Refer any patient reporting hearing-related symptoms or risk factors such as tinnitus (ringing or noise in the ears) to an audiologist or otolaryngologist for a diagnostic hearing evaluation. Examine ears for pathology or cerumen, but keep in mind that otoscopy will not reveal hearing status as there are no visible signs of sensorineural loss on ear exam.
Also note any medications that may be ototoxic agents (e.g., loop diuretics, aminoglycosides, cisplatin) during medication review and consider discontinuing them if possible.
While the US Preventive Services Task Force (USPSTF) does not recommend hearing screening for asymptomatic older adults, the Task Force cautions that aging is the most important risk factor for hearing loss and that should hearing loss be a concern, various hearing assessments are available to clinicians that can successfully identify individuals in need of a formal diagnostic hearing evaluation.
There are two approaches to hearing assessment that the USPSTF identified as having good accuracy. The table below provides details about the assessment options.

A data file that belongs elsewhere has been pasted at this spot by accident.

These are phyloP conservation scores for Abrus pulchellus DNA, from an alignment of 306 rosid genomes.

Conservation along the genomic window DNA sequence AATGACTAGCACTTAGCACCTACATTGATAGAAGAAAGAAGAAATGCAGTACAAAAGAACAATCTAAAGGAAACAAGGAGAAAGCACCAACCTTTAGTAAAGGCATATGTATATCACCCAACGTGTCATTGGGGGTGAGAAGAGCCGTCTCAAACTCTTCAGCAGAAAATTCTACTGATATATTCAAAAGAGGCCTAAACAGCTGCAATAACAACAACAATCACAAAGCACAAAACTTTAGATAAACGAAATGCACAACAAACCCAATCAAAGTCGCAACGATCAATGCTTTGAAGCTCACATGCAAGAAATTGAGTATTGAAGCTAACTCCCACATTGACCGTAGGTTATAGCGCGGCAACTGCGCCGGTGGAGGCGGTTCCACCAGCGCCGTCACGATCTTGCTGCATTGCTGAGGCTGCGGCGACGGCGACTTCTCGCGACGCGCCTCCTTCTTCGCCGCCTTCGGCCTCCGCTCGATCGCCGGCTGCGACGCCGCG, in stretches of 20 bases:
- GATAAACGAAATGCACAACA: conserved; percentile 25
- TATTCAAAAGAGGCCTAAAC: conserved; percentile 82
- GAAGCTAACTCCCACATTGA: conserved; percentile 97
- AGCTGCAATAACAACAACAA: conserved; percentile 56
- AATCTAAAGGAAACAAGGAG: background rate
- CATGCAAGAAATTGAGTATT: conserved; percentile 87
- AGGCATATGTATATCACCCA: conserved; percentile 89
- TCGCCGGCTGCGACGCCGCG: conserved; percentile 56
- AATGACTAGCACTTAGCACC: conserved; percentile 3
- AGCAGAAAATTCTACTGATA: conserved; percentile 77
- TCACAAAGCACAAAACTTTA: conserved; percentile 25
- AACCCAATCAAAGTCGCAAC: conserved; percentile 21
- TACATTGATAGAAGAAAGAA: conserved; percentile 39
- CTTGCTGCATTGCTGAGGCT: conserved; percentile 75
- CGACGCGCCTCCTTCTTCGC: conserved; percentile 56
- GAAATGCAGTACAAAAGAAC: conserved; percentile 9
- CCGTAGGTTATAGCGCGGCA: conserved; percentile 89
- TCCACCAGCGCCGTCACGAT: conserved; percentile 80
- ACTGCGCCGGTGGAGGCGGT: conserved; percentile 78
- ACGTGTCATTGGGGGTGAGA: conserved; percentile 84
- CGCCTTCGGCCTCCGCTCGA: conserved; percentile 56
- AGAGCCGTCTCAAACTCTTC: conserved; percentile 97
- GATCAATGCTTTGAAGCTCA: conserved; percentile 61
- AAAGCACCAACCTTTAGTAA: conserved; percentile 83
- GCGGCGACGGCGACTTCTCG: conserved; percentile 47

One approach is a self-report of hearing ability, identified either with a single question ("Do you feel you have a hearing loss?") or with a self-administered questionnaire such as the Hearing Handicap Inventory for the Elderly-Screening (HHIE-S).
The other is an assessment using a handheld audioscope or portable audiometer that measures the ability to hear sounds at different frequencies (in Hz) and at particular intensities (in decibels, dB).
Diagnostic Hearing Tests
For patients who require further evaluation based on the above assessments or for other reasons, Medicare Part B covers diagnostic hearing examinations. In some states, Medicare Advantage plans and Medicaid also cover diagnostic evaluations. Check on which services are covered in your area. Collaborate with audiologists for an interprofessional approach for older adults with hearing loss. Medicare does not, however, cover hearing aids.